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Sasol reports no further Lake Charles Chemicals Complex damage

SASOL’S Lake Charles Chemicals Project in Louisiana, US. Supplied

SASOL’S Lake Charles Chemicals Project in Louisiana, US. Supplied

Published Oct 23, 2020


JOHANNESBURG - Petrochemicals giant Sasol said yesterday that preliminary assessments at its Lake Charles Chemicals Complex (LCCC) in the US indicated that no further damage occurred as a result of Hurricane Delta and a co-ordinated start-up of the complex was underway.

Hurricane Delta, which made landfall near Sasol’s LCCC in Southwest Louisiana on October 9, resulted in widespread electrical blackouts and other damage, preventing Sasol from operating most utility systems.

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Hurricane Delta was the second storm to hit the group in the quarter after Hurricane Laura, which made landfall on August 27. It was one of the strongest recorded hurricanes to impact the gulf coast. The group said post Hurricane Laura, it had made significant progress towards readying the LCCC facilities for restart.

“Seven chemical manufacturing units have returned to operation and all remaining units which were operating prior to Hurricane Laura are expected to return to operation by end October 2020,” said the group.

Sasol flagged that Hurricane Laura had a 170000-ton impact on net saleable tons at its North American Operations during the September quarter. The investment into Lake Charles has been a hot potato, following increasing project costs and its contribution to the group’s debt. Last month Sasol announced that it had entered into an agreement to partner with LyondellBasell to form a 50/50 joint venture with the Lake Charles Chemicals Project (LCCP) Base Chemicals business.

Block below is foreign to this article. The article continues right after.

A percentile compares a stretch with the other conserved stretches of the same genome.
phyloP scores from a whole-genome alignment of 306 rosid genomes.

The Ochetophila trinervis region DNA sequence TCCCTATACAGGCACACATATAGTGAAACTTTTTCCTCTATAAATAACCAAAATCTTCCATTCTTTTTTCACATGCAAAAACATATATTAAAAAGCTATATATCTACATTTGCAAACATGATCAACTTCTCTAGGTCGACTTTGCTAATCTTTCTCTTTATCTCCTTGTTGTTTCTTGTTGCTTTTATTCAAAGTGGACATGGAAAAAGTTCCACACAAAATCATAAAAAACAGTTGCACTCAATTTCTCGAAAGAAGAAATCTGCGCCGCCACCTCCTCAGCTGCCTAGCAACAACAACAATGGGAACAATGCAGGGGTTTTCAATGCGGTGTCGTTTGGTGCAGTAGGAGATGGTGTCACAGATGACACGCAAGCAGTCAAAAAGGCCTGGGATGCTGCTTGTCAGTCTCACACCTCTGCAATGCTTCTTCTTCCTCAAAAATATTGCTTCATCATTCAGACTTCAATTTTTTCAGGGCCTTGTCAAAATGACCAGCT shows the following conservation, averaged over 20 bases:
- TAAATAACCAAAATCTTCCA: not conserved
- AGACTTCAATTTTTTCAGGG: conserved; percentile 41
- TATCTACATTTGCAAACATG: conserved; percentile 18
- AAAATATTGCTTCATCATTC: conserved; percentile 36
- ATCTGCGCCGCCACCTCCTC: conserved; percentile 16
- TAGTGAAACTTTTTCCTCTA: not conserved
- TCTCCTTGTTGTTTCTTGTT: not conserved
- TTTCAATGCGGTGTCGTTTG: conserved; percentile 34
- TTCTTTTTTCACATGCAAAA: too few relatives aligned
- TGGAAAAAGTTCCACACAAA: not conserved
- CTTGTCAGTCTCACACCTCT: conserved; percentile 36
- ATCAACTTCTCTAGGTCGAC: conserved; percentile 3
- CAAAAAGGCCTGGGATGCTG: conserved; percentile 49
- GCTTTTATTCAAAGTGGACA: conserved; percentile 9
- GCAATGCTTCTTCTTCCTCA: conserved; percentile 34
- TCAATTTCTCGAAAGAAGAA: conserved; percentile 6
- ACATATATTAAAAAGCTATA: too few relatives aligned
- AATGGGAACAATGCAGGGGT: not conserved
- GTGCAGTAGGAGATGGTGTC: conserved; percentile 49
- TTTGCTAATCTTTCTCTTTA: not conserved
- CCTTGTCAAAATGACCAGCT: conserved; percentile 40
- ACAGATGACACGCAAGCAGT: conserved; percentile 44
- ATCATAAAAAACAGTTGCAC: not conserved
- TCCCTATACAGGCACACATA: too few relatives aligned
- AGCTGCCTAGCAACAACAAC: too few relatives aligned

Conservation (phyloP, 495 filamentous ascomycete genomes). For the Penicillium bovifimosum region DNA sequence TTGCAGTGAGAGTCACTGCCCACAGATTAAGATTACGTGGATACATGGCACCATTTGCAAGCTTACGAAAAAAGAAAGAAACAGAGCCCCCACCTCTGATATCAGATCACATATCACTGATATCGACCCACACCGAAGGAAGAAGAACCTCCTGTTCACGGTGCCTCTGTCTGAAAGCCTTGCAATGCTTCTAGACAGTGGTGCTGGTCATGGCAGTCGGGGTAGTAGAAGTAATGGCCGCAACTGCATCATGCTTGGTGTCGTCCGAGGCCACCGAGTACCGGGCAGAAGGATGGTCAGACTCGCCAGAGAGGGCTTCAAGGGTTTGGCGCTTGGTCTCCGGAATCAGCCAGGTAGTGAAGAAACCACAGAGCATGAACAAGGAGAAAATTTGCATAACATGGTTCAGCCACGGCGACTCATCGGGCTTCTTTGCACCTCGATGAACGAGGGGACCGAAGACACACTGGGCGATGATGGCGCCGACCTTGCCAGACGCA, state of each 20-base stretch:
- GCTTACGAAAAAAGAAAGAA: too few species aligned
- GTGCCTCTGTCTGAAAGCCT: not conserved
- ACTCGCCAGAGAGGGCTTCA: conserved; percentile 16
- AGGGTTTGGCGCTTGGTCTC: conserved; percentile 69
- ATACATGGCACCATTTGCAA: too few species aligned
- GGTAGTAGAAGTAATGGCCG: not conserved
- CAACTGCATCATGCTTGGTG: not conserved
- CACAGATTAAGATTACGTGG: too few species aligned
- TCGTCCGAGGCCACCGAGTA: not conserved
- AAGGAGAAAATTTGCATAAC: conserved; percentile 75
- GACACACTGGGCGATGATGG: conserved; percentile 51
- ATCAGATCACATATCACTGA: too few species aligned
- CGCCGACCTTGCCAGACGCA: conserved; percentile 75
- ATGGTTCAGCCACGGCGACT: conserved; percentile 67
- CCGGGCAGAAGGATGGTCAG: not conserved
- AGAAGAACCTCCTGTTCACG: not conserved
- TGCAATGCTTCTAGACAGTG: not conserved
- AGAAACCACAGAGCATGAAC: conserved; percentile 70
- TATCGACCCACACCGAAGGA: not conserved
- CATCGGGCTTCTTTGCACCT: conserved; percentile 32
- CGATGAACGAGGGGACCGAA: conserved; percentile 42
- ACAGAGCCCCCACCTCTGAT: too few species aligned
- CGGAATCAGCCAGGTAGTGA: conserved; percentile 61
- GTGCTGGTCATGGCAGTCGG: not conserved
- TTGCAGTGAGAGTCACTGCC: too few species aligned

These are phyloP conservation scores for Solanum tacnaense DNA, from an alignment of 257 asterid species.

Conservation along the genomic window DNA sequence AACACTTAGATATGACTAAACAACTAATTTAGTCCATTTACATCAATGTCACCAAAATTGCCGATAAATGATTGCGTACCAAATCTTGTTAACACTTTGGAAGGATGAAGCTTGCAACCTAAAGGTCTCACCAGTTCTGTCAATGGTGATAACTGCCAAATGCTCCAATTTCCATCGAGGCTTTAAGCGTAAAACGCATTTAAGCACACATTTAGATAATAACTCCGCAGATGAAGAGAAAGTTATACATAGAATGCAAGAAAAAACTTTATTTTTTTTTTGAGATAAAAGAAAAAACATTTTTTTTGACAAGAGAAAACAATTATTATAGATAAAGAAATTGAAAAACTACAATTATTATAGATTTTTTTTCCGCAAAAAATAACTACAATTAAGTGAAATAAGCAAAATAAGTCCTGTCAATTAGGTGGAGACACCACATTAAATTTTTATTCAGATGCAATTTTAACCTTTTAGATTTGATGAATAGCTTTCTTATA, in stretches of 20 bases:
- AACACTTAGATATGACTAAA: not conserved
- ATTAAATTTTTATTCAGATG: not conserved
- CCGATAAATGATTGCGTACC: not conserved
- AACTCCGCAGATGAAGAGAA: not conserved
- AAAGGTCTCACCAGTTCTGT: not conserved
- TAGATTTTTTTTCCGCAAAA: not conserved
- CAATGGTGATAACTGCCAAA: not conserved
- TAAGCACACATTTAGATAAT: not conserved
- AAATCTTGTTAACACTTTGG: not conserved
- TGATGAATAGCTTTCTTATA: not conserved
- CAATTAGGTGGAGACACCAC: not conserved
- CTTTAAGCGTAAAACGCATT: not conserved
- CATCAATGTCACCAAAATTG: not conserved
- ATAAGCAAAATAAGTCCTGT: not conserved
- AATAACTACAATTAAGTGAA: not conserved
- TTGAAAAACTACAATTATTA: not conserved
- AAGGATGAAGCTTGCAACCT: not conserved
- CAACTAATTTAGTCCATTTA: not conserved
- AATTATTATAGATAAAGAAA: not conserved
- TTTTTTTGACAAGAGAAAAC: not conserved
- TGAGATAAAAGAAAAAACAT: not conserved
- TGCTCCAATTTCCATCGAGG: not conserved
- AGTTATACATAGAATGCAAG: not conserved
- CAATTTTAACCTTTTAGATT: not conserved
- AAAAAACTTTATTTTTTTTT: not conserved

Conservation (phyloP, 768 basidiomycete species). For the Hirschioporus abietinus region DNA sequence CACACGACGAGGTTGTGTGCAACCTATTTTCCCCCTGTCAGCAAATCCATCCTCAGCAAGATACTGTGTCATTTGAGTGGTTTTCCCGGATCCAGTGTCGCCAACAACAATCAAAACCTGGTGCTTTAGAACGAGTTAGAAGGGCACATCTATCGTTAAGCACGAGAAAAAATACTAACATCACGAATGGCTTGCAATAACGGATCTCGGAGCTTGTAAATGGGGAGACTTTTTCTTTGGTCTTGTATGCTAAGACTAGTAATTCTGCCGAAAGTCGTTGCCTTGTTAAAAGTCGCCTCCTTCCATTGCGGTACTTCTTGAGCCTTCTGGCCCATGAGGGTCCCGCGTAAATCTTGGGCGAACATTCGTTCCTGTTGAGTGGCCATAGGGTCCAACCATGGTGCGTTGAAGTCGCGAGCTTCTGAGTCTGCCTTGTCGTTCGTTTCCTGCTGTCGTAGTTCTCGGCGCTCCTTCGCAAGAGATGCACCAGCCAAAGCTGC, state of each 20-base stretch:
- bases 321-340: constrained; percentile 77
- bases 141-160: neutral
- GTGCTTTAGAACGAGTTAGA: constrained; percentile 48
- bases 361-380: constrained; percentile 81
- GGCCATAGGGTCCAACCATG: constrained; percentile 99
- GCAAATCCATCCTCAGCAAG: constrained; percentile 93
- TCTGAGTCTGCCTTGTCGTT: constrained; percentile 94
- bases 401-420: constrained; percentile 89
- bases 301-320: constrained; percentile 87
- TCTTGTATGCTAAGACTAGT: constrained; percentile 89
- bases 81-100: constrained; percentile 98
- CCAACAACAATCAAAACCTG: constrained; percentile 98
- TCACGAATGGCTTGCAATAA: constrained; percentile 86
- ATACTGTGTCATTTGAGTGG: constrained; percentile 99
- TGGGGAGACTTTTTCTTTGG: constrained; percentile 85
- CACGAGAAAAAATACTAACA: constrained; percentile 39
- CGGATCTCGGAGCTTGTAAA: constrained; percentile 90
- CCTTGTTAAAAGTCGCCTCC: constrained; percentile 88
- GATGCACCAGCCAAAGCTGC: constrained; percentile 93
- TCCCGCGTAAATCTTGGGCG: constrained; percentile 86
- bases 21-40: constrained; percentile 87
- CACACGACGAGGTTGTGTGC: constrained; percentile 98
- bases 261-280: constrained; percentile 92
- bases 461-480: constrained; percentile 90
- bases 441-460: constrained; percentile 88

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The transaction is to be implemented before the end of calendar year 2020, following shareholder and regulatory approval.

Sasol said yesterday that given the impact of Hurricanes Laura and Delta, the Base Chemicals joint venture partnership and the current market conditions, it expected the LCCP ring-fenced earnings before interest, taxation, depreciation and amortisation for the 2021 financial year to be between $50million (R818m) and $120m, including anticipated insurance proceeds resulting from claims in respect of Hurricane Laura.

Vestact Asset Management portfolio manager Michael Treherne said yesterday that the market had not moved much on the news, so it would be roughly in line with what participants were expecting.

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“Part of the reason for the non-reaction from the market is probably given the large range forecast. There is a significant difference between $50m and $120m. This profit figure is before taking into consideration the interest due on all the money borrowed to build the plant. I suspect that the plant is loss making after the interest bill is taken into consideration,” said Treherne.

Sasol said sales in the volumes chemicals business slumped by 11percent during the September quarter, compared to a year earlier on the negative impact of the Covid-19 regulations and Hurricane Laura.

In terms of mining the group reported a 7percent decline in saleable production compared to the previous quarter due to the impact of Covid-19 on its operations. Saleable production fell to 8.8 million tons from 9.5 million tons a year earlier.

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Sasol's shares closed 2.12percent lower at R97.86 on the JSE yesterday.


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